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Let me ask you a question: “Are you a finisher or a quitter? Now be honest here. Think back through your life at all the things you’ve started. Maybe you started college or piano lessons or a diet or an online course. Did you finish? You might be surprised to learn that few people finish what they start. It’s not that they’re bad people or that they don’t have compelling goals. It’s just that somewhere along the way they lose motivation. There’s not enough perceived “reward” to keep them going. At one point or another, every educator, coach, expert, speaker, or thought-leader has struggled with course creation that results in unsuccessful outcomes for learners. The course content may have covered the topic comprehensively; the syllabus probably included a variety of materials and sources, so why didn’t students finish the course they were initially so excited to start?
So, you’ve got a lot invested in the online courses you’re offering … not only the money you’ve put into them but plenty of effort and enthusiasm. You had high hopes and great expectations, but lately … maybe not so much. You’re simply not seeing the results you anticipated.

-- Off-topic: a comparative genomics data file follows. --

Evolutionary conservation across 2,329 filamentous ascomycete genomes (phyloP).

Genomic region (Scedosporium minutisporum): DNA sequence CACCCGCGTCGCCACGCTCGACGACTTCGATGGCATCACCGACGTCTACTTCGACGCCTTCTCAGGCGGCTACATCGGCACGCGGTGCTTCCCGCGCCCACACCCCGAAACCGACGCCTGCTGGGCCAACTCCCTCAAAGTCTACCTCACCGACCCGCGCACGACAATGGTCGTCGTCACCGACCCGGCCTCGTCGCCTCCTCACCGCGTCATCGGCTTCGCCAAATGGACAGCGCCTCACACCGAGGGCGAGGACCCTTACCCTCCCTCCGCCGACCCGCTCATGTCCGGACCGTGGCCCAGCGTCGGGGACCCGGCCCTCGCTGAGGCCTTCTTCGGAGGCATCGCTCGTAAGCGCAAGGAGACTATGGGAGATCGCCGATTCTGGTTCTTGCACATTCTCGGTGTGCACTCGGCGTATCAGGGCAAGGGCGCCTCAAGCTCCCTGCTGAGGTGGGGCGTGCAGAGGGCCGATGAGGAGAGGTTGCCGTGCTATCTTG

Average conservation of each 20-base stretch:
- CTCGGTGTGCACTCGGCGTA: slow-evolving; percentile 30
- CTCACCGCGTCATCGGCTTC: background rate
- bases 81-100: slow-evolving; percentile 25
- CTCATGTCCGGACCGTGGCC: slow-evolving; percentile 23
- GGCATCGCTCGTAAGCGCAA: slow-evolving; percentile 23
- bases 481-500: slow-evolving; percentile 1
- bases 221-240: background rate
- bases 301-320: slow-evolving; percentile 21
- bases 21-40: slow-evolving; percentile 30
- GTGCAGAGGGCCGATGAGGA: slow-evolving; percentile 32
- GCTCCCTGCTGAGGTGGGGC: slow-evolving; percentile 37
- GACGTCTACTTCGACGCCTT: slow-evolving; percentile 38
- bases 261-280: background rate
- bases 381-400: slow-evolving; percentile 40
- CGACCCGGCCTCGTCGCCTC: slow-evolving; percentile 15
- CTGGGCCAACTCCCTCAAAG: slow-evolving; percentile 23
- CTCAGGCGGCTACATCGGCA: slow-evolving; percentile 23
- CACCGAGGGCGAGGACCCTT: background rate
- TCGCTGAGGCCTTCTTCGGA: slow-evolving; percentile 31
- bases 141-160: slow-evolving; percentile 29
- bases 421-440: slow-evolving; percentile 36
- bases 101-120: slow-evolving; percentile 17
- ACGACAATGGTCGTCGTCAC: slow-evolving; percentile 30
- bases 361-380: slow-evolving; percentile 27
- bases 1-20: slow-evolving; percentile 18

I’ve seen more entrepreneurs jumping on the online course bandwagon lately. And, time and time again, most of them make the same mistake. They figure creating an extraordinary course comes down to a mix of business savvy and subject matter expertise. As they have plenty of both, they jump right into course creation without even considering the impact that neuroscience and human psychology have on client retention. Because of this, they often have nothing to show for their hard work but unhappy clients, low completion rates, and reduced profit margins. Luckily, you don’t need to be a doctor in neuroscience to set your students (and business) up for success. You just need to take advantage of the following learning science principles.